Sgt. Steve Holt from the Road Crime Team said ‘Operations like the one on Friday have made a real difference over the last few years in help us to reduce the number of people killed or seriously injured on the city’s roads by tackling those drivers who ignore the law.  We have more planned as we continue to target illegal road users.’

Officers from HM Customs are now investigating two drivers who were found to be running their vehicles on “ËœRed Diesel’ and therefore evading normal levels of fuel duty.

Staffordshire Police Crush 853 Uninsured Vehicles

Figures released by Staffordshire Police show that they seized 2,388 vehicles in the period 1 April 2009 to 31 March 2010 for having no insurance or licence.

Of these, 853 vehicles were taken of the road forever and crushed.

Chief Inspector Vera Bloor, from the force’s tactical support department said, ‘We are working hard to make Staffordshire’s roads safer. There are many problems associated with vehicles, and a key issue is drivers who are not licensed or insured for the vehicles they are in. Some vehicles also have major problems ““ such as tyre or brake defects ““ that could lead to them being involved in a collision causing injury or even death. If a driver without insurance is involved in a collision there are financial implications for victims and insurance companies.’

She continued ‘Another worrying implication is drivers without a licence are potentially more dangerous as they have not proved they have the basic driving skills needed to drive a vehicle safely. If people break road traffic legislation they could also be breaking other laws and often people caught are also arrested for their involvement in other crimes.’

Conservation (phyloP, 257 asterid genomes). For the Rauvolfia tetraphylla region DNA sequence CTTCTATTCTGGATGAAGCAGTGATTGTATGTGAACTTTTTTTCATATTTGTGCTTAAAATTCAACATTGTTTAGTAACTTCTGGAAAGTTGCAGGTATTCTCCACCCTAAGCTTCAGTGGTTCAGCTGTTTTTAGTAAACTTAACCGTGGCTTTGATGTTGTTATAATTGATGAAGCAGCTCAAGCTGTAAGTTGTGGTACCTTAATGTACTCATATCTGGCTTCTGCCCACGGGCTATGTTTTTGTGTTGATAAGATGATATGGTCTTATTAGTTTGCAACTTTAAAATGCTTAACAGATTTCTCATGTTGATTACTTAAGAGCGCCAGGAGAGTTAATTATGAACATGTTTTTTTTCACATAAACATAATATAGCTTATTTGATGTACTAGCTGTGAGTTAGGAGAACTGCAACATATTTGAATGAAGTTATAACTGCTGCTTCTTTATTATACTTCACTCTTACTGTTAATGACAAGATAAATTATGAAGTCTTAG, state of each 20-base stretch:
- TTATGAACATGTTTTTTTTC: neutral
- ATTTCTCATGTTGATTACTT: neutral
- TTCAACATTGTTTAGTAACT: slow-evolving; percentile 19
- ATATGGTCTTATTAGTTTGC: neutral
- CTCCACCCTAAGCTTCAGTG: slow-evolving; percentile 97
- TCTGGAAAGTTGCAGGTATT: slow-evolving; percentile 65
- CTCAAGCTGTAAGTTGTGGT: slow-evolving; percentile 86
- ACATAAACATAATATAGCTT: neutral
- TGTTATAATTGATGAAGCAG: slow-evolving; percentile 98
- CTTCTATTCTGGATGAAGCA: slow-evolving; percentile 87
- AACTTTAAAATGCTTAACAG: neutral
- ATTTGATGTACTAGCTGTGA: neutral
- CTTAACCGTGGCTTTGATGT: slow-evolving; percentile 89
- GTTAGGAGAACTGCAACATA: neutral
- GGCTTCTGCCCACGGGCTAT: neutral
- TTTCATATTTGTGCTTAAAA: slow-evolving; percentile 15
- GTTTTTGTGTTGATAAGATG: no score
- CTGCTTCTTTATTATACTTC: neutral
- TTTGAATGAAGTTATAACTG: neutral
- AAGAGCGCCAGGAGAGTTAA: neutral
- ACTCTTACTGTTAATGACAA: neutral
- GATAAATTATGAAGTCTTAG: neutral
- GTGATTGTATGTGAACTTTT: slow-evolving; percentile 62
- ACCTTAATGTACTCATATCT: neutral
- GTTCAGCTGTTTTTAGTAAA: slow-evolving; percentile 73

The force’s road crime team and officers around the county carry out on-going operations to target anti-social use of vehicles, people using mobile phones whilst driving, not wearing a seatbelt, or driving a vehicle that is not in a roadworthy condition.

Officers use the Automated Number Plate Recognition (ANPR) system which tells them if a vehicle is insured, has a current tax and gives information that may show whether the driver is licensed to drive.

‘Some drivers cancel insurance payments after they have paid the first instalment and, if caught for an offence, produce the insurance certificate to police. But the ANPR system shows if the driver is not covered,’ added Ch Insp Bloor.

‘We also work closely with the Vehicle and Operator Services Agency (VOSA), HM Revenue and Customs (HMRC) and the Environment Agency on a variety of different operations that take place throughout the year. Our main aim is to reduce the number of road casualties and make Staffordshire roads even safer to use.’

If all the vehicles that were crushed were stacked on top of each other they would reach the same height of the Eiffel Tower or if parked up, they would cover the same area as 14 football pitches.